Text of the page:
Secondly, the FRAX USA algorithm was validated using data that may not reflect current fracture rates. In the Joint Official Positions Development Conference of the International Society for Clinical Densitometry and International Osteoporosis Foundation on FRAX, based on the data at the time, the authors concluded that “separate models are available because hip and MOF rates are lower” in non-White populations [18]. The most recent data utilized in their assessment was from 2005; given changes in the demographics in the USA older adult population, the previously made assumptions may no longer hold true. As more data become available, FRAX USA should be modified in ways that mitigate the known limitations and optimize its clinical utility.

Lastly, since the initial validation of the FRAX tool, there have been multiple studies identifying additional risk factors [19,20,21], as well as the underperformance of FRAX is certain subpopulations, primarily based on health conditions. This could be an area where the algorithm introduces racial bias. For example, the association between diabetes and fracture risk has become more appreciated from the physiological to the clinical level [22]. In the USA, the prevalence of type 2 diabetes is highest among Black and other communities of color [23, 24]. Without accounting for other conditions that increase fracture risk, particularly conditions that are more prevalent in the communities of color, the fracture risk calculation from FRAX may be biased lower than truth in populations of color.

Let us imagine two women, each age 65 years with femoral neck T-score = − 2.3 (using a standardized non-race adjusted young-adult White reference database) and a parent having a hip fracture. One is White and the other is Black. The FRAX USA calculator, with input of femoral neck BMD, estimates a 10-year probability of MOF that is 20% for the White woman and 9% for the Black woman. The risk of hip fracture is 2.3% for the White woman and 1.0% for the Black woman. The National Osteoporosis Foundation (NOF) Clinician’s Guide recommends consideration of pharmacological therapy when FRAX thresholds are ≥ 20% for MOF and ≥ 3% for hip fracture [25]. In this example, pharmacological therapy would be indicated for the White woman but not the Black woman. Is this race-based discrimination that deprives the Black women of needed therapy? We submit that this is not the case. In fact, if the Black woman was indeed treated, there could potentially be more harm than good. Now, if the only difference between the two women was that the Black woman had type 2 diabetes, her fracture risks would increase to 13% and 1.4% for MOF and hip fracture, respectively. Although the addition of type 2 diabetes (using the rheumatoid arthritis surrogate) did not move the overall risk of the Black woman beyond the NOF treatment thresholds and the absolute risk is still small, it did increase her risk of hip fracture by 40%. What other factors are not being considered for either woman that could further add to their respective fracture risk? This is where communication between provider and patient is the key. Health care professionals must recognize that FRAX does not include all risk factors for fracture, and is not the only factor to be taken into account in making treatment decisions [26]. The entire health history must be considered. This is especially important for patients of color because of the high prevalence of health conditions and associated medications that negatively impact bone but are not included in FRAX.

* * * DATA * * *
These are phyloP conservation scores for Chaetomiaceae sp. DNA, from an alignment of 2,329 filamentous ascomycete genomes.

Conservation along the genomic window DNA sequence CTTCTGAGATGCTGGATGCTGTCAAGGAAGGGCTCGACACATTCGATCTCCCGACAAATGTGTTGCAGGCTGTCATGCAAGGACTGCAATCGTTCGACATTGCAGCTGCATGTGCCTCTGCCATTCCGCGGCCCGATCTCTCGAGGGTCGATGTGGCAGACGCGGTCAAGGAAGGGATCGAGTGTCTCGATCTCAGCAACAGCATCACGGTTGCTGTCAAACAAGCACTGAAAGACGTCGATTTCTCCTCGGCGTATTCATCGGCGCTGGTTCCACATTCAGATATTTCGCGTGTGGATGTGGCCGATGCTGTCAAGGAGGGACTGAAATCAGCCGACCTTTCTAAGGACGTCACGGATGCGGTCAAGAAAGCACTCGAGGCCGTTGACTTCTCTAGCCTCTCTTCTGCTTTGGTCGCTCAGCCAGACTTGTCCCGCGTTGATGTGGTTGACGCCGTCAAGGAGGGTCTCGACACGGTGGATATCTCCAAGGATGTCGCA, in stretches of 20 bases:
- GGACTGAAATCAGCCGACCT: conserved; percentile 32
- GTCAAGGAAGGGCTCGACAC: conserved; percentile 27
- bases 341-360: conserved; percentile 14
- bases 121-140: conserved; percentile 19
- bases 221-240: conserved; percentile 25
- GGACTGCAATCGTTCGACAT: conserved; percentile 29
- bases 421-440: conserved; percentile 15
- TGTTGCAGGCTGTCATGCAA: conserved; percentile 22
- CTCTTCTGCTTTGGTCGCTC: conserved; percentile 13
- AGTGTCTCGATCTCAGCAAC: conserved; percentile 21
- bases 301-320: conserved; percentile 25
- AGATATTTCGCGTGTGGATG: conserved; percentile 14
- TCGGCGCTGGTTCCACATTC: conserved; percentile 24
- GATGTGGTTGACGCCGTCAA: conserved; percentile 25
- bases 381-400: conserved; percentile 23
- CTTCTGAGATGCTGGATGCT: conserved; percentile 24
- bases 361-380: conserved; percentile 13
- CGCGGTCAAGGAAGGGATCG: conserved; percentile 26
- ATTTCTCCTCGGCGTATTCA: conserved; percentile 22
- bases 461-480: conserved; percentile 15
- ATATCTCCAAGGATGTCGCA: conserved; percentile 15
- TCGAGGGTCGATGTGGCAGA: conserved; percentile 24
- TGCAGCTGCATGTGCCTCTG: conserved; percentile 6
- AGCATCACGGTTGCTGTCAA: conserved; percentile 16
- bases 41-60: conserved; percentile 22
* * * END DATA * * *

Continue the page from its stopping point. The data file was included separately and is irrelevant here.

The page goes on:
Fracture risk algorithms and clinical practice guidelines are always imperfect, but good ones are useful. Despite the limitations of FRAX USA, it provides a quantitative estimation of fracture risk that is a component of well-established evidence-based clinical practice guidelines, such as those of the NOF [25], the Endocrine Society [27], and the American Association of Clinical Endocrinologists [28]. When considered alongside all other available clinical information, including patient preference, the treatment of osteoporosis can be directed to those most in need of it, for whom the expected benefits of treatment are likely to far outweigh the potential risks. It assists clinicians in their efforts to individualize treatment decisions and allocate limited healthcare resources in an equitable and cost-effective manner.

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Correspondence to E.M. Lewiecki.

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EML has received no direct income from potentially conflicting entities. His employer, New Mexico Clinical Research & Osteoporosis Center, has received research grants from Radius, Amgen, Mereo, Bindex; income for service on scientific advisory boards or consulting for Amgen, Radius, Alexion, Samsung Bioepis; service on speakers’ bureaus for Radius, Alexion; project development for University of New Mexico; and royalties from UpToDate for sections on DXA, fracture risk assessment, and prevention of osteoporosis. He is a trustee of the National Osteoporosis Foundation and board member of the International Society for Clinical Densitometry, and Osteoporosis Foundation of New Mexico.

NCW has received research funding from Amgen and has been a consultant for Pfizer in the last 3 years.

AJS has received research and/or grant funding from Radius and UCB (paid to MedStar), served on scientific advisory boards or consulted for Agnovos, Amgen, Radius, and UCB; and is on the speakers’ bureau for Amgen, and Radius. She is a trustee of the National Osteoporosis Foundation.

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Lewiecki, E., Wright, N. & Singer, A. Racial disparities, FRAX, and the care of patients with osteoporosis. Osteoporos Int 31, 2069–2071 (2020). https://doi.org/10.1007/s00198-020-05655-y